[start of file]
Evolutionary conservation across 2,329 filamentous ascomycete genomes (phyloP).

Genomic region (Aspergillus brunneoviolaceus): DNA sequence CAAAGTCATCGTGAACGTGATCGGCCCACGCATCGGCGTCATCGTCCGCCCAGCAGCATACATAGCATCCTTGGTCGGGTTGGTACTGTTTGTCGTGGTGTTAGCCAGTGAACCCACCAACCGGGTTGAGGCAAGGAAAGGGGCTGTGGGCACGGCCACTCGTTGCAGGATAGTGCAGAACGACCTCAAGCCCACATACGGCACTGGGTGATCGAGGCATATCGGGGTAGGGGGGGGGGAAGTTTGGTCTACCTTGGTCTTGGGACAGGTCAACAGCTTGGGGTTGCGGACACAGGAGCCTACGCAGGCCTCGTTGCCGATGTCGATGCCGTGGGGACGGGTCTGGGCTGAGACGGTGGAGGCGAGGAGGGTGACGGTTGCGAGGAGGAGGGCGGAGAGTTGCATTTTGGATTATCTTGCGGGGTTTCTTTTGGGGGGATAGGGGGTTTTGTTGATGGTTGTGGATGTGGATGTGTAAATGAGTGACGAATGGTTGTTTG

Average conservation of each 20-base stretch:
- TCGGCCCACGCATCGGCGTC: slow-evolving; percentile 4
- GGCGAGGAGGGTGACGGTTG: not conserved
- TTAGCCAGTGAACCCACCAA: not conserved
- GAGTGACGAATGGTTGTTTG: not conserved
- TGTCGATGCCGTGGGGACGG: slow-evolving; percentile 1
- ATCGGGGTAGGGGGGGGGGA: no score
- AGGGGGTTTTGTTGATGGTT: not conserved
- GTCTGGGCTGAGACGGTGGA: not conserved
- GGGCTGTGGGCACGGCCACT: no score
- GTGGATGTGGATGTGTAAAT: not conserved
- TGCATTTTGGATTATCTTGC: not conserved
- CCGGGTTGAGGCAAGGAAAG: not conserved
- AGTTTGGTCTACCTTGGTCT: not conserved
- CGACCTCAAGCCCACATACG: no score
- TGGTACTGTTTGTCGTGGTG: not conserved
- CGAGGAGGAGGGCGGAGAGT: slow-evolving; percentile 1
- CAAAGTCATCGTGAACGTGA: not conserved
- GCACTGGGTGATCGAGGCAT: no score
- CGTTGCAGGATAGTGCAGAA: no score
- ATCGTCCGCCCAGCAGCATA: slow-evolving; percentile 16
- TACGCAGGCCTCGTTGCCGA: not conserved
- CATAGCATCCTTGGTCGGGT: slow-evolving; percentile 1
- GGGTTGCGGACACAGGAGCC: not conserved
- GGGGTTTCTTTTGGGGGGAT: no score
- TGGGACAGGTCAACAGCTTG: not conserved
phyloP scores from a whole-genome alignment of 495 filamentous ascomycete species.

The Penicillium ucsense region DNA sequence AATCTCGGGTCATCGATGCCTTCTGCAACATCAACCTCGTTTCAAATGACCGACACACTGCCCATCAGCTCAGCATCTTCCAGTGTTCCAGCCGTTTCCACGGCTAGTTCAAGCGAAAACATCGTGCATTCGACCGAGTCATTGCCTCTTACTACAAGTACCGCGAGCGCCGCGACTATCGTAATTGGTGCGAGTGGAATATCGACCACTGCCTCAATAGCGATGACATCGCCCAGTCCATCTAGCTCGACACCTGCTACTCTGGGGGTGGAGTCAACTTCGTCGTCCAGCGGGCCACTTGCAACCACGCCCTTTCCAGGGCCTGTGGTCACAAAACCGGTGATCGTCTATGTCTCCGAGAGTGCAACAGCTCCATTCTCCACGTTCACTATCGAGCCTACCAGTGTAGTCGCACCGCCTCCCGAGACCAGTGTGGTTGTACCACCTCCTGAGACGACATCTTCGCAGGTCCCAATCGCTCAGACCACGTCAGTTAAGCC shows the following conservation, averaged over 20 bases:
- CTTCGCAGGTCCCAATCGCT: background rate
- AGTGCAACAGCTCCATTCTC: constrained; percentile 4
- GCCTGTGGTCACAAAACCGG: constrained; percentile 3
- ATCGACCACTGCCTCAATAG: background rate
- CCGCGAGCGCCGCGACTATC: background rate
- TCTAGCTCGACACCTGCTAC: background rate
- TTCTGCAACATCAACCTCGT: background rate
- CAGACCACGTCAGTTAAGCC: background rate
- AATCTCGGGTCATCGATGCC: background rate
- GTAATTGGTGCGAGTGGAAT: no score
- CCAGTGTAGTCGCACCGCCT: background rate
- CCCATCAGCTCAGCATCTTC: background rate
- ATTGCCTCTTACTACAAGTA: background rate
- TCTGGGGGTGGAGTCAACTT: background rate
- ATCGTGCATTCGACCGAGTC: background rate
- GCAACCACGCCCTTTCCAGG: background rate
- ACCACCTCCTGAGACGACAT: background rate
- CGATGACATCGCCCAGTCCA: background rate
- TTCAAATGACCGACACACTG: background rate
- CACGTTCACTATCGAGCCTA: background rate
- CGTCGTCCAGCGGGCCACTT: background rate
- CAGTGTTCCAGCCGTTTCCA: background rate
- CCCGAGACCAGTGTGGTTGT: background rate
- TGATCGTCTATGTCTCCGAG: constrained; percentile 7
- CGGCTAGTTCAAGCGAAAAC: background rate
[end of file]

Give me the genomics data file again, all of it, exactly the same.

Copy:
Evolutionary conservation across 2,329 filamentous ascomycete genomes (phyloP).

Genomic region (Aspergillus brunneoviolaceus): DNA sequence CAAAGTCATCGTGAACGTGATCGGCCCACGCATCGGCGTCATCGTCCGCCCAGCAGCATACATAGCATCCTTGGTCGGGTTGGTACTGTTTGTCGTGGTGTTAGCCAGTGAACCCACCAACCGGGTTGAGGCAAGGAAAGGGGCTGTGGGCACGGCCACTCGTTGCAGGATAGTGCAGAACGACCTCAAGCCCACATACGGCACTGGGTGATCGAGGCATATCGGGGTAGGGGGGGGGGAAGTTTGGTCTACCTTGGTCTTGGGACAGGTCAACAGCTTGGGGTTGCGGACACAGGAGCCTACGCAGGCCTCGTTGCCGATGTCGATGCCGTGGGGACGGGTCTGGGCTGAGACGGTGGAGGCGAGGAGGGTGACGGTTGCGAGGAGGAGGGCGGAGAGTTGCATTTTGGATTATCTTGCGGGGTTTCTTTTGGGGGGATAGGGGGTTTTGTTGATGGTTGTGGATGTGGATGTGTAAATGAGTGACGAATGGTTGTTTG

Average conservation of each 20-base stretch:
- TCGGCCCACGCATCGGCGTC: slow-evolving; percentile 4
- GGCGAGGAGGGTGACGGTTG: not conserved
- TTAGCCAGTGAACCCACCAA: not conserved
- GAGTGACGAATGGTTGTTTG: not conserved
- TGTCGATGCCGTGGGGACGG: slow-evolving; percentile 1
- ATCGGGGTAGGGGGGGGGGA: no score
- AGGGGGTTTTGTTGATGGTT: not conserved
- GTCTGGGCTGAGACGGTGGA: not conserved
- GGGCTGTGGGCACGGCCACT: no score
- GTGGATGTGGATGTGTAAAT: not conserved
- TGCATTTTGGATTATCTTGC: not conserved
- CCGGGTTGAGGCAAGGAAAG: not conserved
- AGTTTGGTCTACCTTGGTCT: not conserved
- CGACCTCAAGCCCACATACG: no score
- TGGTACTGTTTGTCGTGGTG: not conserved
- CGAGGAGGAGGGCGGAGAGT: slow-evolving; percentile 1
- CAAAGTCATCGTGAACGTGA: not conserved
- GCACTGGGTGATCGAGGCAT: no score
- CGTTGCAGGATAGTGCAGAA: no score
- ATCGTCCGCCCAGCAGCATA: slow-evolving; percentile 16
- TACGCAGGCCTCGTTGCCGA: not conserved
- CATAGCATCCTTGGTCGGGT: slow-evolving; percentile 1
- GGGTTGCGGACACAGGAGCC: not conserved
- GGGGTTTCTTTTGGGGGGAT: no score
- TGGGACAGGTCAACAGCTTG: not conserved
phyloP scores from a whole-genome alignment of 495 filamentous ascomycete species.

The Penicillium ucsense region DNA sequence AATCTCGGGTCATCGATGCCTTCTGCAACATCAACCTCGTTTCAAATGACCGACACACTGCCCATCAGCTCAGCATCTTCCAGTGTTCCAGCCGTTTCCACGGCTAGTTCAAGCGAAAACATCGTGCATTCGACCGAGTCATTGCCTCTTACTACAAGTACCGCGAGCGCCGCGACTATCGTAATTGGTGCGAGTGGAATATCGACCACTGCCTCAATAGCGATGACATCGCCCAGTCCATCTAGCTCGACACCTGCTACTCTGGGGGTGGAGTCAACTTCGTCGTCCAGCGGGCCACTTGCAACCACGCCCTTTCCAGGGCCTGTGGTCACAAAACCGGTGATCGTCTATGTCTCCGAGAGTGCAACAGCTCCATTCTCCACGTTCACTATCGAGCCTACCAGTGTAGTCGCACCGCCTCCCGAGACCAGTGTGGTTGTACCACCTCCTGAGACGACATCTTCGCAGGTCCCAATCGCTCAGACCACGTCAGTTAAGCC shows the following conservation, averaged over 20 bases:
- CTTCGCAGGTCCCAATCGCT: background rate
- AGTGCAACAGCTCCATTCTC: constrained; percentile 4
- GCCTGTGGTCACAAAACCGG: constrained; percentile 3
- ATCGACCACTGCCTCAATAG: background rate
- CCGCGAGCGCCGCGACTATC: background rate
- TCTAGCTCGACACCTGCTAC: background rate
- TTCTGCAACATCAACCTCGT: background rate
- CAGACCACGTCAGTTAAGCC: background rate
- AATCTCGGGTCATCGATGCC: background rate
- GTAATTGGTGCGAGTGGAAT: no score
- CCAGTGTAGTCGCACCGCCT: background rate
- CCCATCAGCTCAGCATCTTC: background rate
- ATTGCCTCTTACTACAAGTA: background rate
- TCTGGGGGTGGAGTCAACTT: background rate
- ATCGTGCATTCGACCGAGTC: background rate
- GCAACCACGCCCTTTCCAGG: background rate
- ACCACCTCCTGAGACGACAT: background rate
- CGATGACATCGCCCAGTCCA: background rate
- TTCAAATGACCGACACACTG: background rate
- CACGTTCACTATCGAGCCTA: background rate
- CGTCGTCCAGCGGGCCACTT: background rate
- CAGTGTTCCAGCCGTTTCCA: background rate
- CCCGAGACCAGTGTGGTTGT: background rate
- TGATCGTCTATGTCTCCGAG: constrained; percentile 7
- CGGCTAGTTCAAGCGAAAAC: background rate